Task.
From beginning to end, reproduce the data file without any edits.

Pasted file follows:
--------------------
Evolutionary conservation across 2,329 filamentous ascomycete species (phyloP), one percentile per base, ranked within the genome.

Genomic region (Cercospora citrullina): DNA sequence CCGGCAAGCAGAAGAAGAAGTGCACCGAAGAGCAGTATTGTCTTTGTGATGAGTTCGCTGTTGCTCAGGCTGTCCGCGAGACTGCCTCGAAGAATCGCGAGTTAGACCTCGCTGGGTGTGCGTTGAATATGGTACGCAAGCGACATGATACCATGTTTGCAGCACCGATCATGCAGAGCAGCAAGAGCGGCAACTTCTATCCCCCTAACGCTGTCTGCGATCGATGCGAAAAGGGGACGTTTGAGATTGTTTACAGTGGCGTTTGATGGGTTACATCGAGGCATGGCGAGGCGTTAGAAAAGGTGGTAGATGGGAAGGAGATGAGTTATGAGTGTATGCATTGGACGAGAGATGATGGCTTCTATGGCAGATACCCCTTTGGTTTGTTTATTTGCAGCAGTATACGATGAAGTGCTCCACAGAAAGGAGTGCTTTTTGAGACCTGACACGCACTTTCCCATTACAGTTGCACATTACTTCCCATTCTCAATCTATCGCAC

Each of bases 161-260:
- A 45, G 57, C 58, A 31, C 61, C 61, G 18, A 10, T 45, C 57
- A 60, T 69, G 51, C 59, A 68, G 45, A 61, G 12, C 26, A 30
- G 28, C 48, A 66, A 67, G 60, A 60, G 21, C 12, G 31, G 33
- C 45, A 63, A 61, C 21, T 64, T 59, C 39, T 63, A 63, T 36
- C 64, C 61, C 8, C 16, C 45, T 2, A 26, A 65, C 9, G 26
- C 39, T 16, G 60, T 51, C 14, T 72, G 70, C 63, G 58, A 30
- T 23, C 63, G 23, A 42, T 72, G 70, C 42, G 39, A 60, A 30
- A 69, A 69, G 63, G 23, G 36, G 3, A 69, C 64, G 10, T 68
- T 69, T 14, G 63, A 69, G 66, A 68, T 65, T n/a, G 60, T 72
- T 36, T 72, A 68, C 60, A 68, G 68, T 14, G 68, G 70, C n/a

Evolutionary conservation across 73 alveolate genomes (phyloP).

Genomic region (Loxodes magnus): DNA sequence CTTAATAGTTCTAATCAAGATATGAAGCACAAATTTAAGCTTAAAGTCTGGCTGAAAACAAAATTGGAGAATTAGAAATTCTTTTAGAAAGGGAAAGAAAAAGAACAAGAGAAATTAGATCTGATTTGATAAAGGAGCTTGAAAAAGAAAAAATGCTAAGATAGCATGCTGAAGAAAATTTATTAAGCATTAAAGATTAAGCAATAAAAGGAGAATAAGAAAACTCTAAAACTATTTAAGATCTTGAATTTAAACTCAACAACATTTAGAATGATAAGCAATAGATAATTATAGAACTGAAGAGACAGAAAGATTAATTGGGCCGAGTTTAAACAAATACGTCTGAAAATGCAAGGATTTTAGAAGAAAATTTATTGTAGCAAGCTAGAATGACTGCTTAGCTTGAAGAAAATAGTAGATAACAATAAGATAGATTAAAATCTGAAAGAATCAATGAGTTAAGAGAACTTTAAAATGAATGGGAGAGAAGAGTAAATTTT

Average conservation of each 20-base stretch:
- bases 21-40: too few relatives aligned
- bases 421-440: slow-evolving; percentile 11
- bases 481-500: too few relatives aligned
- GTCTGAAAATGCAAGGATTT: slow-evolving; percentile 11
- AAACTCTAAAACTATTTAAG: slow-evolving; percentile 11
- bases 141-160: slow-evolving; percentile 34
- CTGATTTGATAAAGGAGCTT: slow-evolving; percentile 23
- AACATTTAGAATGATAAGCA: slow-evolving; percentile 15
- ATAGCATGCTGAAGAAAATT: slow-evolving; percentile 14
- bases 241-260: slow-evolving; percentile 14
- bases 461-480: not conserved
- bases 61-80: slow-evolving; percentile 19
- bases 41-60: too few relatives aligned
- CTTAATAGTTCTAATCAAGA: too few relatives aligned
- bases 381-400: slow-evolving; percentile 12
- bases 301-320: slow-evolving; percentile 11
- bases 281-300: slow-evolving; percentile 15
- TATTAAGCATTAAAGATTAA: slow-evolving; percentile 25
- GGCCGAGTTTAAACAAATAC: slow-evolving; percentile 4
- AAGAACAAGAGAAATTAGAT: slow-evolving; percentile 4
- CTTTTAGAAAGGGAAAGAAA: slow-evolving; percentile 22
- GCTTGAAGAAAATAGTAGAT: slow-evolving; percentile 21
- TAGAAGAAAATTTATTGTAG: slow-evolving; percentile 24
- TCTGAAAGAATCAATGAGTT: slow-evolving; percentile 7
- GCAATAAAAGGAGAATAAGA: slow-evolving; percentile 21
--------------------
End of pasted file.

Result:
Evolutionary conservation across 2,329 filamentous ascomycete species (phyloP), one percentile per base, ranked within the genome.

Genomic region (Cercospora citrullina): DNA sequence CCGGCAAGCAGAAGAAGAAGTGCACCGAAGAGCAGTATTGTCTTTGTGATGAGTTCGCTGTTGCTCAGGCTGTCCGCGAGACTGCCTCGAAGAATCGCGAGTTAGACCTCGCTGGGTGTGCGTTGAATATGGTACGCAAGCGACATGATACCATGTTTGCAGCACCGATCATGCAGAGCAGCAAGAGCGGCAACTTCTATCCCCCTAACGCTGTCTGCGATCGATGCGAAAAGGGGACGTTTGAGATTGTTTACAGTGGCGTTTGATGGGTTACATCGAGGCATGGCGAGGCGTTAGAAAAGGTGGTAGATGGGAAGGAGATGAGTTATGAGTGTATGCATTGGACGAGAGATGATGGCTTCTATGGCAGATACCCCTTTGGTTTGTTTATTTGCAGCAGTATACGATGAAGTGCTCCACAGAAAGGAGTGCTTTTTGAGACCTGACACGCACTTTCCCATTACAGTTGCACATTACTTCCCATTCTCAATCTATCGCAC

Each of bases 161-260:
- A 45, G 57, C 58, A 31, C 61, C 61, G 18, A 10, T 45, C 57
- A 60, T 69, G 51, C 59, A 68, G 45, A 61, G 12, C 26, A 30
- G 28, C 48, A 66, A 67, G 60, A 60, G 21, C 12, G 31, G 33
- C 45, A 63, A 61, C 21, T 64, T 59, C 39, T 63, A 63, T 36
- C 64, C 61, C 8, C 16, C 45, T 2, A 26, A 65, C 9, G 26
- C 39, T 16, G 60, T 51, C 14, T 72, G 70, C 63, G 58, A 30
- T 23, C 63, G 23, A 42, T 72, G 70, C 42, G 39, A 60, A 30
- A 69, A 69, G 63, G 23, G 36, G 3, A 69, C 64, G 10, T 68
- T 69, T 14, G 63, A 69, G 66, A 68, T 65, T n/a, G 60, T 72
- T 36, T 72, A 68, C 60, A 68, G 68, T 14, G 68, G 70, C n/a

Evolutionary conservation across 73 alveolate genomes (phyloP).

Genomic region (Loxodes magnus): DNA sequence CTTAATAGTTCTAATCAAGATATGAAGCACAAATTTAAGCTTAAAGTCTGGCTGAAAACAAAATTGGAGAATTAGAAATTCTTTTAGAAAGGGAAAGAAAAAGAACAAGAGAAATTAGATCTGATTTGATAAAGGAGCTTGAAAAAGAAAAAATGCTAAGATAGCATGCTGAAGAAAATTTATTAAGCATTAAAGATTAAGCAATAAAAGGAGAATAAGAAAACTCTAAAACTATTTAAGATCTTGAATTTAAACTCAACAACATTTAGAATGATAAGCAATAGATAATTATAGAACTGAAGAGACAGAAAGATTAATTGGGCCGAGTTTAAACAAATACGTCTGAAAATGCAAGGATTTTAGAAGAAAATTTATTGTAGCAAGCTAGAATGACTGCTTAGCTTGAAGAAAATAGTAGATAACAATAAGATAGATTAAAATCTGAAAGAATCAATGAGTTAAGAGAACTTTAAAATGAATGGGAGAGAAGAGTAAATTTT

Average conservation of each 20-base stretch:
- bases 21-40: too few relatives aligned
- bases 421-440: slow-evolving; percentile 11
- bases 481-500: too few relatives aligned
- GTCTGAAAATGCAAGGATTT: slow-evolving; percentile 11
- AAACTCTAAAACTATTTAAG: slow-evolving; percentile 11
- bases 141-160: slow-evolving; percentile 34
- CTGATTTGATAAAGGAGCTT: slow-evolving; percentile 23
- AACATTTAGAATGATAAGCA: slow-evolving; percentile 15
- ATAGCATGCTGAAGAAAATT: slow-evolving; percentile 14
- bases 241-260: slow-evolving; percentile 14
- bases 461-480: not conserved
- bases 61-80: slow-evolving; percentile 19
- bases 41-60: too few relatives aligned
- CTTAATAGTTCTAATCAAGA: too few relatives aligned
- bases 381-400: slow-evolving; percentile 12
- bases 301-320: slow-evolving; percentile 11
- bases 281-300: slow-evolving; percentile 15
- TATTAAGCATTAAAGATTAA: slow-evolving; percentile 25
- GGCCGAGTTTAAACAAATAC: slow-evolving; percentile 4
- AAGAACAAGAGAAATTAGAT: slow-evolving; percentile 4
- CTTTTAGAAAGGGAAAGAAA: slow-evolving; percentile 22
- GCTTGAAGAAAATAGTAGAT: slow-evolving; percentile 21
- TAGAAGAAAATTTATTGTAG: slow-evolving; percentile 24
- TCTGAAAGAATCAATGAGTT: slow-evolving; percentile 7
- GCAATAAAAGGAGAATAAGA: slow-evolving; percentile 21